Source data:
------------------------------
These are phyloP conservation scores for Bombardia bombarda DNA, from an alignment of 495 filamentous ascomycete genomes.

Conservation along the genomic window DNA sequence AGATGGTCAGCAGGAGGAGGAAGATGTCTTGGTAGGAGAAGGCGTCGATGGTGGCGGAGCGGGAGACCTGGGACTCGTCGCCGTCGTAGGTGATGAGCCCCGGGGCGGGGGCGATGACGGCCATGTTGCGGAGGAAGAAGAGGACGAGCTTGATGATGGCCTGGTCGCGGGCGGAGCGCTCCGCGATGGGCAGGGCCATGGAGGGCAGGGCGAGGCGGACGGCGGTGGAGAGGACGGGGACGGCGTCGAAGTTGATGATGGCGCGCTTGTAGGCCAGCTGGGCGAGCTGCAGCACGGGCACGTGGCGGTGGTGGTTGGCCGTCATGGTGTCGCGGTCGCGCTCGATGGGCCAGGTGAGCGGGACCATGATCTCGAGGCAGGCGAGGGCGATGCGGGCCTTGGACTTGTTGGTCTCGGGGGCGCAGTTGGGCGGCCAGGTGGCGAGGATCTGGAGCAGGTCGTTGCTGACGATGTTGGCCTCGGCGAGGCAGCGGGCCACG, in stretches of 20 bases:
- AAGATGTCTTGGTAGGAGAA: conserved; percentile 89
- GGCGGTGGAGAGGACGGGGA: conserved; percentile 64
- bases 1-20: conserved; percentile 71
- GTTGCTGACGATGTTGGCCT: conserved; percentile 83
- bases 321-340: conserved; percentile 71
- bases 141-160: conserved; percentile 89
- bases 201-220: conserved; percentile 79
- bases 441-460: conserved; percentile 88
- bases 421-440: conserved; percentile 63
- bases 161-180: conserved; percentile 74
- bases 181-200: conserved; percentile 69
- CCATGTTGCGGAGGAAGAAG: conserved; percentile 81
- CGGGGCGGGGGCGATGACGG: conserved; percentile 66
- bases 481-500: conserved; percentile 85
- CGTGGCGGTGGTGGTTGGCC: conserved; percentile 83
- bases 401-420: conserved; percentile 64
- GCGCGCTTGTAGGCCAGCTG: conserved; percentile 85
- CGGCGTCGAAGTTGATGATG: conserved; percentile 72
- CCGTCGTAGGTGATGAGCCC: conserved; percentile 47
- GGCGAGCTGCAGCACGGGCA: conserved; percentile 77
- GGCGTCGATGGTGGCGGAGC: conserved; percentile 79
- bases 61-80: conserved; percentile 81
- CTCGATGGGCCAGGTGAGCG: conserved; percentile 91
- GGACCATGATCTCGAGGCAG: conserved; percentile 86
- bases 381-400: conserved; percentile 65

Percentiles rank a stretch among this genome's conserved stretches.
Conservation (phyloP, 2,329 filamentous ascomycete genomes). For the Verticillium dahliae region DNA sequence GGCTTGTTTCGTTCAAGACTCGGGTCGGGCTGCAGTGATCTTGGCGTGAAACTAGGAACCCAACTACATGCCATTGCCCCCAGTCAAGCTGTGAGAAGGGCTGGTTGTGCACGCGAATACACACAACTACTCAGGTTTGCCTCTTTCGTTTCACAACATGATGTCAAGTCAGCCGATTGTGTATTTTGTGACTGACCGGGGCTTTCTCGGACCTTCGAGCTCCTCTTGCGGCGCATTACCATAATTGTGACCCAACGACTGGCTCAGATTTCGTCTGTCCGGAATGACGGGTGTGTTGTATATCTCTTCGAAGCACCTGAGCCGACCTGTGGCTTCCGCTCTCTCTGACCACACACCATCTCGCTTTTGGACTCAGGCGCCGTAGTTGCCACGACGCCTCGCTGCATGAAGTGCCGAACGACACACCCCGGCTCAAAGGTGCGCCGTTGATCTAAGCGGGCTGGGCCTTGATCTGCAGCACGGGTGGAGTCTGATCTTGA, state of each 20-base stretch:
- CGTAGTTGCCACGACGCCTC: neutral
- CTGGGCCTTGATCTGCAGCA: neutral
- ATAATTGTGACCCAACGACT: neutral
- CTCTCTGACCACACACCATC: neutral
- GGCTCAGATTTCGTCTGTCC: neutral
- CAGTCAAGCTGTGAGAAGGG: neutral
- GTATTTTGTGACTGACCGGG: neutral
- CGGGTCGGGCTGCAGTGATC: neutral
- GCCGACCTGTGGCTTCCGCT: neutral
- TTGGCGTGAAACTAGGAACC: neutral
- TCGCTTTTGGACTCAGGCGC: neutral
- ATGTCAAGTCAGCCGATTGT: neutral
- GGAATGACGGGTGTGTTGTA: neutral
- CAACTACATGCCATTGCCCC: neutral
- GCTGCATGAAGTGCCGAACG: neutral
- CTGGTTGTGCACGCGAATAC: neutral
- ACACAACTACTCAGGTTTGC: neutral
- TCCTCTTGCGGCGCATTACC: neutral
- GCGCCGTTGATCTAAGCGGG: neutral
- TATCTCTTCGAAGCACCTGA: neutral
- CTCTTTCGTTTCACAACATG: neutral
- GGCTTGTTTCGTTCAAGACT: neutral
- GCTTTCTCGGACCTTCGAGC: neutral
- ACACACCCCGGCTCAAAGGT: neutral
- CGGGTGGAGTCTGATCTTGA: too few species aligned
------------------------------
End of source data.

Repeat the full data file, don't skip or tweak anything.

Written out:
These are phyloP conservation scores for Bombardia bombarda DNA, from an alignment of 495 filamentous ascomycete genomes.

Conservation along the genomic window DNA sequence AGATGGTCAGCAGGAGGAGGAAGATGTCTTGGTAGGAGAAGGCGTCGATGGTGGCGGAGCGGGAGACCTGGGACTCGTCGCCGTCGTAGGTGATGAGCCCCGGGGCGGGGGCGATGACGGCCATGTTGCGGAGGAAGAAGAGGACGAGCTTGATGATGGCCTGGTCGCGGGCGGAGCGCTCCGCGATGGGCAGGGCCATGGAGGGCAGGGCGAGGCGGACGGCGGTGGAGAGGACGGGGACGGCGTCGAAGTTGATGATGGCGCGCTTGTAGGCCAGCTGGGCGAGCTGCAGCACGGGCACGTGGCGGTGGTGGTTGGCCGTCATGGTGTCGCGGTCGCGCTCGATGGGCCAGGTGAGCGGGACCATGATCTCGAGGCAGGCGAGGGCGATGCGGGCCTTGGACTTGTTGGTCTCGGGGGCGCAGTTGGGCGGCCAGGTGGCGAGGATCTGGAGCAGGTCGTTGCTGACGATGTTGGCCTCGGCGAGGCAGCGGGCCACG, in stretches of 20 bases:
- AAGATGTCTTGGTAGGAGAA: conserved; percentile 89
- GGCGGTGGAGAGGACGGGGA: conserved; percentile 64
- bases 1-20: conserved; percentile 71
- GTTGCTGACGATGTTGGCCT: conserved; percentile 83
- bases 321-340: conserved; percentile 71
- bases 141-160: conserved; percentile 89
- bases 201-220: conserved; percentile 79
- bases 441-460: conserved; percentile 88
- bases 421-440: conserved; percentile 63
- bases 161-180: conserved; percentile 74
- bases 181-200: conserved; percentile 69
- CCATGTTGCGGAGGAAGAAG: conserved; percentile 81
- CGGGGCGGGGGCGATGACGG: conserved; percentile 66
- bases 481-500: conserved; percentile 85
- CGTGGCGGTGGTGGTTGGCC: conserved; percentile 83
- bases 401-420: conserved; percentile 64
- GCGCGCTTGTAGGCCAGCTG: conserved; percentile 85
- CGGCGTCGAAGTTGATGATG: conserved; percentile 72
- CCGTCGTAGGTGATGAGCCC: conserved; percentile 47
- GGCGAGCTGCAGCACGGGCA: conserved; percentile 77
- GGCGTCGATGGTGGCGGAGC: conserved; percentile 79
- bases 61-80: conserved; percentile 81
- CTCGATGGGCCAGGTGAGCG: conserved; percentile 91
- GGACCATGATCTCGAGGCAG: conserved; percentile 86
- bases 381-400: conserved; percentile 65

Percentiles rank a stretch among this genome's conserved stretches.
Conservation (phyloP, 2,329 filamentous ascomycete genomes). For the Verticillium dahliae region DNA sequence GGCTTGTTTCGTTCAAGACTCGGGTCGGGCTGCAGTGATCTTGGCGTGAAACTAGGAACCCAACTACATGCCATTGCCCCCAGTCAAGCTGTGAGAAGGGCTGGTTGTGCACGCGAATACACACAACTACTCAGGTTTGCCTCTTTCGTTTCACAACATGATGTCAAGTCAGCCGATTGTGTATTTTGTGACTGACCGGGGCTTTCTCGGACCTTCGAGCTCCTCTTGCGGCGCATTACCATAATTGTGACCCAACGACTGGCTCAGATTTCGTCTGTCCGGAATGACGGGTGTGTTGTATATCTCTTCGAAGCACCTGAGCCGACCTGTGGCTTCCGCTCTCTCTGACCACACACCATCTCGCTTTTGGACTCAGGCGCCGTAGTTGCCACGACGCCTCGCTGCATGAAGTGCCGAACGACACACCCCGGCTCAAAGGTGCGCCGTTGATCTAAGCGGGCTGGGCCTTGATCTGCAGCACGGGTGGAGTCTGATCTTGA, state of each 20-base stretch:
- CGTAGTTGCCACGACGCCTC: neutral
- CTGGGCCTTGATCTGCAGCA: neutral
- ATAATTGTGACCCAACGACT: neutral
- CTCTCTGACCACACACCATC: neutral
- GGCTCAGATTTCGTCTGTCC: neutral
- CAGTCAAGCTGTGAGAAGGG: neutral
- GTATTTTGTGACTGACCGGG: neutral
- CGGGTCGGGCTGCAGTGATC: neutral
- GCCGACCTGTGGCTTCCGCT: neutral
- TTGGCGTGAAACTAGGAACC: neutral
- TCGCTTTTGGACTCAGGCGC: neutral
- ATGTCAAGTCAGCCGATTGT: neutral
- GGAATGACGGGTGTGTTGTA: neutral
- CAACTACATGCCATTGCCCC: neutral
- GCTGCATGAAGTGCCGAACG: neutral
- CTGGTTGTGCACGCGAATAC: neutral
- ACACAACTACTCAGGTTTGC: neutral
- TCCTCTTGCGGCGCATTACC: neutral
- GCGCCGTTGATCTAAGCGGG: neutral
- TATCTCTTCGAAGCACCTGA: neutral
- CTCTTTCGTTTCACAACATG: neutral
- GGCTTGTTTCGTTCAAGACT: neutral
- GCTTTCTCGGACCTTCGAGC: neutral
- ACACACCCCGGCTCAAAGGT: neutral
- CGGGTGGAGTCTGATCTTGA: too few species aligned